Given an (infinitely long) line described by two distinct points it contains in $\mathbb{R}^n$

$$\alpha^{(1)} = (\alpha_1^{(1)}, \alpha_2^{(1)},\dots,\alpha_n^{(1)})$$ $$\alpha^{(2)} = (\alpha_1^{(2)}, \alpha_2^{(2)},\dots,\alpha_n^{(2)})$$

And a hypersphere (surface) described by a point and a radius:

$$\beta = (\beta_1, \beta_2,\dots,\beta_n)$$ $$r \in \mathbb{R} $$

Let $\gamma$ denote the (possibly empty) set of points that the line intersects the spheres surface.

Let $m = |\gamma|$

Clearly $m \in \{0,1,2\}$

By what formulae can we calculate $m$ and the locations of $\gamma$:

$$\gamma^{(1)} = (\gamma_1^{(1)}, \gamma_2^{(1)},\dots,\gamma_n^{(1)})$$ $$.$$ $$.$$ $$\gamma^{(m)} = (\gamma_1^{(m)}, \gamma_2^{(m)},\dots,\gamma_n^{(m)})$$

partial solution maybe:

$$|x-\beta| = r $$

And parameterize the line:

$$x = \alpha^{(1)} + t(\alpha^{(2)} - \alpha^{(1)})$$


$$|\alpha^{(1)} + t(\alpha^{(2)} - \alpha^{(1)}) -\beta| = r $$

and then?

  • 1
    $\begingroup$ Why don't you go via a direct way and write $n-1$ equations on $x =(x_1,\dots,x_n)$ for a line and $1$ equation on $x$ for a sphere to find the solution? $\endgroup$ – Ilya May 29 '12 at 7:51
  • $\begingroup$ The equation for the sphere is clear enough, $|x-\beta| = r$ - what are the equations for the lines? Presumably the system will be somehow linear mixed with quadratic? Isn't there someway I can use matricies and eigenvalues and all that jazz for this? $\endgroup$ – Andrew Tomazos May 29 '12 at 8:04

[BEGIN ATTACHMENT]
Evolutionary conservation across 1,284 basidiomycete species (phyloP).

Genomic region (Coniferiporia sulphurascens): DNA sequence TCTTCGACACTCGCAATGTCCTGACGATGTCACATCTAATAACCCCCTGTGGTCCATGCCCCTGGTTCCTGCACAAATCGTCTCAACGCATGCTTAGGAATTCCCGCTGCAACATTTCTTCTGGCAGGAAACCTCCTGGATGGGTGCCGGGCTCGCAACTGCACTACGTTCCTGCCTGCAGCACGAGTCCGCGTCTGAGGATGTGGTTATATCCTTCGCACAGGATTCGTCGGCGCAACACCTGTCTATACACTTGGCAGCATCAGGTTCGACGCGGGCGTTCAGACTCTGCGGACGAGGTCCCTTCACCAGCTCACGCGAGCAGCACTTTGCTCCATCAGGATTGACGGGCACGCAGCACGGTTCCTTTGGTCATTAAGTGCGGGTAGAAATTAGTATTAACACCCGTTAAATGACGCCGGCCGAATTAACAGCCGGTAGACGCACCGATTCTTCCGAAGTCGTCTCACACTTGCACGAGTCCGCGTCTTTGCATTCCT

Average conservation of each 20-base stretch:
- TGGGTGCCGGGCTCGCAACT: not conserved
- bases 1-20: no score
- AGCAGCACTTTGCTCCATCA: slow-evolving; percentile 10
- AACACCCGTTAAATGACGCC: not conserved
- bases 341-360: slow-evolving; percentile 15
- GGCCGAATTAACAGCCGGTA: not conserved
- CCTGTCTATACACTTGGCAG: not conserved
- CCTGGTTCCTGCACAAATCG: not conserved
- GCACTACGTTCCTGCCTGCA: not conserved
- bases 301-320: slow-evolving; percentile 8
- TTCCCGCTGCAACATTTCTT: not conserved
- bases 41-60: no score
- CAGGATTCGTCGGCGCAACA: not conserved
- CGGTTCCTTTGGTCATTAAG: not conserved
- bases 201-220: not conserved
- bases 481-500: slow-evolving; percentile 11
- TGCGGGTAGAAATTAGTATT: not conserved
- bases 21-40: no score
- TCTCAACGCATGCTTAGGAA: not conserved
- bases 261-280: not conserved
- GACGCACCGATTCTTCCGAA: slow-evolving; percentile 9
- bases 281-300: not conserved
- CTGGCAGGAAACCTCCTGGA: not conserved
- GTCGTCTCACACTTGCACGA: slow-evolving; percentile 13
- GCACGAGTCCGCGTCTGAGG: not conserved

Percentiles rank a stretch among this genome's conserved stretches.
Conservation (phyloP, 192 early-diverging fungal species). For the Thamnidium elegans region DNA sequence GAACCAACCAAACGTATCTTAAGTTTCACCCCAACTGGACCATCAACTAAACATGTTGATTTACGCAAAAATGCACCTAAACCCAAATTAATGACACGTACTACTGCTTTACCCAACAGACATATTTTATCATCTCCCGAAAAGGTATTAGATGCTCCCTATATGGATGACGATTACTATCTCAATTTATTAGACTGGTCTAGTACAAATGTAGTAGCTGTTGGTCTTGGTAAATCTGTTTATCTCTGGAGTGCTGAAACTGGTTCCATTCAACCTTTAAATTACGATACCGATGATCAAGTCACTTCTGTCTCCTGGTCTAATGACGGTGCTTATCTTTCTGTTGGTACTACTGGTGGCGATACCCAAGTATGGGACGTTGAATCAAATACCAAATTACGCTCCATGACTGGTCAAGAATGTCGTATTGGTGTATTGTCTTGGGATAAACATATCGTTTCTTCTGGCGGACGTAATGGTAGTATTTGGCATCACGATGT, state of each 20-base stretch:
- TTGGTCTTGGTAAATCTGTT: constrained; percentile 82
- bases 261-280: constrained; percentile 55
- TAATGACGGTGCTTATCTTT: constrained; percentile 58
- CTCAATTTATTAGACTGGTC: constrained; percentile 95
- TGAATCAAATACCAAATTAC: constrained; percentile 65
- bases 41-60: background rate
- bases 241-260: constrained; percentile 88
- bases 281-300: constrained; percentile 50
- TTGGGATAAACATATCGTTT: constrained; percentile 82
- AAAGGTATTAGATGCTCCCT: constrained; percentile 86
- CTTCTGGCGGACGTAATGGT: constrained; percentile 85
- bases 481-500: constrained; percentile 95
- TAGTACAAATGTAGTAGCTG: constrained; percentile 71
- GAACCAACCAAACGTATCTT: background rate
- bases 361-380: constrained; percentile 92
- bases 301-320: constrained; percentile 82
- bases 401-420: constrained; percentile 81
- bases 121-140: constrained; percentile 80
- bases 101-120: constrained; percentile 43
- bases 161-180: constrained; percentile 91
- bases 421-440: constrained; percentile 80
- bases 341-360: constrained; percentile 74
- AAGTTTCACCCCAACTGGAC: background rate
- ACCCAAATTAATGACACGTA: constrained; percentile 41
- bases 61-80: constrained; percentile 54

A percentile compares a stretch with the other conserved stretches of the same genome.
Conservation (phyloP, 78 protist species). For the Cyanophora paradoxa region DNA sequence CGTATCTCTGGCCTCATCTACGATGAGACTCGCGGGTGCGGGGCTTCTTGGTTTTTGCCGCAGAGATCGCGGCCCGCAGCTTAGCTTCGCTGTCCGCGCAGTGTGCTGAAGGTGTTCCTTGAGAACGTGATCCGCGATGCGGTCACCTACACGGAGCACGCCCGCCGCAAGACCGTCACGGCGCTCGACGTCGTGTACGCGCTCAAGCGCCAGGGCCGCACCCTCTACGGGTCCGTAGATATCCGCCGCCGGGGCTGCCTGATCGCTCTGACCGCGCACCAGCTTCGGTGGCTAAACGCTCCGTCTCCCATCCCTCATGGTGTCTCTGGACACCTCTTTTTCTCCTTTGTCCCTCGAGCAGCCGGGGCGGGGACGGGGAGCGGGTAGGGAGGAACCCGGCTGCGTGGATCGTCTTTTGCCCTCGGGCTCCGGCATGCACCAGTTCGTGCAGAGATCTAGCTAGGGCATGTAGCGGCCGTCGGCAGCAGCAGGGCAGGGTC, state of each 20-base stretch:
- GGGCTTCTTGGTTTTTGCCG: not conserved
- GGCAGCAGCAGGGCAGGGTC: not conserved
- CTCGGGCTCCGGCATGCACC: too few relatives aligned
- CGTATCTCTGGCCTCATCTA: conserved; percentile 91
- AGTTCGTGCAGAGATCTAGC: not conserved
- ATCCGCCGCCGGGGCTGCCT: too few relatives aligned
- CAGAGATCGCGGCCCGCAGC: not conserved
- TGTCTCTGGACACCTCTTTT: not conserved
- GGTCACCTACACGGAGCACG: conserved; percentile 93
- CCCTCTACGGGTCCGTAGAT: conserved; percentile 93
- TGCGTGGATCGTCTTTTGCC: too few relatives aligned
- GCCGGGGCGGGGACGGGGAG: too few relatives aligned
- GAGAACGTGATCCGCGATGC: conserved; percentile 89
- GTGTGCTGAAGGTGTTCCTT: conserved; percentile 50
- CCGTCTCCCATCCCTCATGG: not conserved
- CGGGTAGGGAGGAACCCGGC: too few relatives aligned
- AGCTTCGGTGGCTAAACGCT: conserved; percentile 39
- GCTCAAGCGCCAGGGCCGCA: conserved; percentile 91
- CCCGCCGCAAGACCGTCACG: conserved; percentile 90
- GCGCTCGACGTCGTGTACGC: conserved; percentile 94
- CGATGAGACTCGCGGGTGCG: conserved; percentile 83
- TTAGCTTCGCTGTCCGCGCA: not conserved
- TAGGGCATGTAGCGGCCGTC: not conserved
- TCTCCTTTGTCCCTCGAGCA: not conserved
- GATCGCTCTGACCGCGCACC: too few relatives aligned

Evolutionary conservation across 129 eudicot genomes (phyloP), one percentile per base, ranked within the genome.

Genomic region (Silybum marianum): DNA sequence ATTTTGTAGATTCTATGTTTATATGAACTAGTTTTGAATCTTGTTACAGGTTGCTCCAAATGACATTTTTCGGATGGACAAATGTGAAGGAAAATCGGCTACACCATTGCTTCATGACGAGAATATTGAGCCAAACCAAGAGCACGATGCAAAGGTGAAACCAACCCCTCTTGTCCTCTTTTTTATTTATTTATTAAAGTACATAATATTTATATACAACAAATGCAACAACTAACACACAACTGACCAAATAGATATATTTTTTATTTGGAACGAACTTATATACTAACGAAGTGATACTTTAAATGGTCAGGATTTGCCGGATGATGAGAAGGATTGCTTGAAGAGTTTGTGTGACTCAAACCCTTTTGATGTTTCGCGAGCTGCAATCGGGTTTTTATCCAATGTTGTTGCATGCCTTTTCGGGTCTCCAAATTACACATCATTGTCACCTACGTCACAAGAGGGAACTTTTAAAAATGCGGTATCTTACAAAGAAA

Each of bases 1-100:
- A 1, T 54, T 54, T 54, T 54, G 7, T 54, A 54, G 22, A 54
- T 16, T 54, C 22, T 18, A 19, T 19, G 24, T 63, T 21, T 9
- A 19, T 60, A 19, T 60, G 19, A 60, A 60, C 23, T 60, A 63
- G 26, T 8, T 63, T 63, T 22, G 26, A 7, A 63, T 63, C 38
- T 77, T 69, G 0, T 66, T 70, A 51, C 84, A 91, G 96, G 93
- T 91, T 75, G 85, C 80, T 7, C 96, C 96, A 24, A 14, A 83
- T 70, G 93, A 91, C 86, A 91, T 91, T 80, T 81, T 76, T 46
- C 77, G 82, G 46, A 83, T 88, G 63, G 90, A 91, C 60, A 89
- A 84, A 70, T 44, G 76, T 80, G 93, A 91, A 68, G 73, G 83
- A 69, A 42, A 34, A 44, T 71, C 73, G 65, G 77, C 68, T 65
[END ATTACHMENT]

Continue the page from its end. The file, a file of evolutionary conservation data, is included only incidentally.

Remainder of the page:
• $\begingroup$ I'm not aware of such methods, at least. Also, for the lines it may be easier to use $n$ parametrization equations, say $x_i = \alpha_1^{(1)}+(\alpha_1^{(2)}-\alpha_1^{(1)})t$ and solve a system of $n+1$ equations on $(x,t)$. $\endgroup$ – Ilya May 29 '12 at 8:11
  • $\begingroup$ Ok, so we have $x = \alpha^{(1)} + t(\alpha^{(2)}-\alpha^{(1)})$ and $|x-\beta| = r$ and solve for $(x,t)$. $\endgroup$ – Andrew Tomazos May 29 '12 at 8:16
  • $\begingroup$ Yes, I hope that would help. $\endgroup$ – Ilya May 29 '12 at 8:20

And now just substitute: $$ \sum\limits_{i=1}^n(x_i - \beta_i)^2 = r^2 \quad\rightarrow\quad \sum\limits_{i=1}^n \left[\left(\alpha_i^{(2)}-\alpha_i^{(1)}\right)t+\left(\alpha_i^{(1)}-\beta_i\right)\right]^2 = r^2. $$ If we denote $\delta_i = \alpha_i^{(2)}-\alpha_i^{(1)}$ and $\gamma_i =\beta_i-\alpha_i^{(1)}$ we obtain: $$ \sum\limits_{i=1}^n(\delta_i t -\gamma_i)^2 = r^2\Leftrightarrow \left(\sum\limits_{i=1}^n\delta_i^2\right)t^2-2\left(\sum\limits_{i=1}^n\delta_i\gamma_ i\right)t + \sum\limits_{i=1}^n\gamma_i^2-r^2 = 0. $$ Which you can compactly write as $$ \|\alpha^{(2)} - \alpha^{(1)}\|^2 \cdot t^2-2\left\langle \alpha^{(2)} - \alpha^{(1)},\beta - \alpha^{(1)}\right\rangle \cdot t+ \|\beta - \alpha^{(1)}\|^2 = r^2. $$ This equation you know how to solve, and know how to determine if $m = 0$ or $1$ or $2$.


If you replace each of the variables $x_i$ in the equation $(x_1−β_1)^2+(x_2−β_2)^2+⋯+(x_n−β_n)^2=r^2$ by using $x_i=α^{(1)}_i+t(α^{(2)}_i−α^{(1)}_i)$, you will then get a quadratic equation in the single variable $t$.

The coefficients of $t^2$ , $t$ and the constant term would be some (moderately complicated) combination of the $\alpha$'s and $\beta$'s, but you could then just write down the condition for the quadratic to have 2, or 1 or 0 roots, depending as $b^2-4ac$ is positive, zero or negative.

(I think Ilya has just said almost the same thing while I was working out how to format my first post here!)


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